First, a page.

Browsing named entities in a specific section of The Daily Dispatch: November 16, 1860., [Electronic resource]. Search the whole document.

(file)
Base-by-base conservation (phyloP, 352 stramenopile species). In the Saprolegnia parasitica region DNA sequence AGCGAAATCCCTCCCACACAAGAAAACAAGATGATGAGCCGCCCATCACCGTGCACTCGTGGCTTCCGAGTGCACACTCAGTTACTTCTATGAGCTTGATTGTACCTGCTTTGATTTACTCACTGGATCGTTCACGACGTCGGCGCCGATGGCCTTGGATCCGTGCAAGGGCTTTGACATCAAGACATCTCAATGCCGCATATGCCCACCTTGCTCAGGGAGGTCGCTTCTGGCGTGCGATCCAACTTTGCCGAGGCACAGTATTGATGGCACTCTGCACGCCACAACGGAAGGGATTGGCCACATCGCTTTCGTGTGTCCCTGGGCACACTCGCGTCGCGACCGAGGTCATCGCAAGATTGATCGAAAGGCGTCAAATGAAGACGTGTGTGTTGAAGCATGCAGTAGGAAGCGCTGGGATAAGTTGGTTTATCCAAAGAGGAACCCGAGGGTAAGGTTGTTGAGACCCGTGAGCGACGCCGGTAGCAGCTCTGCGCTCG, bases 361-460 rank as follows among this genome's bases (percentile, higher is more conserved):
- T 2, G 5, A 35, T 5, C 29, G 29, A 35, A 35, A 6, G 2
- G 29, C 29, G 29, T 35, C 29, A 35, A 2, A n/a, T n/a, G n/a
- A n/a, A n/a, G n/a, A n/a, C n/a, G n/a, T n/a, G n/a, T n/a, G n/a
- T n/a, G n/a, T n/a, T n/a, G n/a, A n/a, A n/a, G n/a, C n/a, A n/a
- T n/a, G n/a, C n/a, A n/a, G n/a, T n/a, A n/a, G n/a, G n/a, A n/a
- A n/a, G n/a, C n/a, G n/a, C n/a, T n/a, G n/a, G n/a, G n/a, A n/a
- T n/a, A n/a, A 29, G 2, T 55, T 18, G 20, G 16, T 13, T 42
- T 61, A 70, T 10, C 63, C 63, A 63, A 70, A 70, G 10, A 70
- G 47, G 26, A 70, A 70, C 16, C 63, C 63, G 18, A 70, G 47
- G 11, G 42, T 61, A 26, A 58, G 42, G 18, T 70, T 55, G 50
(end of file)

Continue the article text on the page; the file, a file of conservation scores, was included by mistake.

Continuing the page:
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Affair in New York. The correspondent of the Philadelphia Ledger, writing from New York on the 13th inst., says: But little else is talked of besides the news from the South, and the effect it is having upon business affairs here. Wall street looks particularly cerulean. Southern funds are so hard to sell, as to be almost worthless to the merchant — and 10 per cent, is the current rate of discount for a majority of the bank bills of the slaveholding States. One authority declares that men who thirty days ago could find collateral which would obtain them thousands, cannot to-day, upon the same description of security, realize a single dollar. But this is not the worst of it. The working classes are beginning to feel the pinch, at their very hearthstones. I have already mentioned the suspension of trade, by two leading clothing houses in this city, who jointly employed 700 hands, and now must be added the discharge of sixty more, from one of the principal silver manuf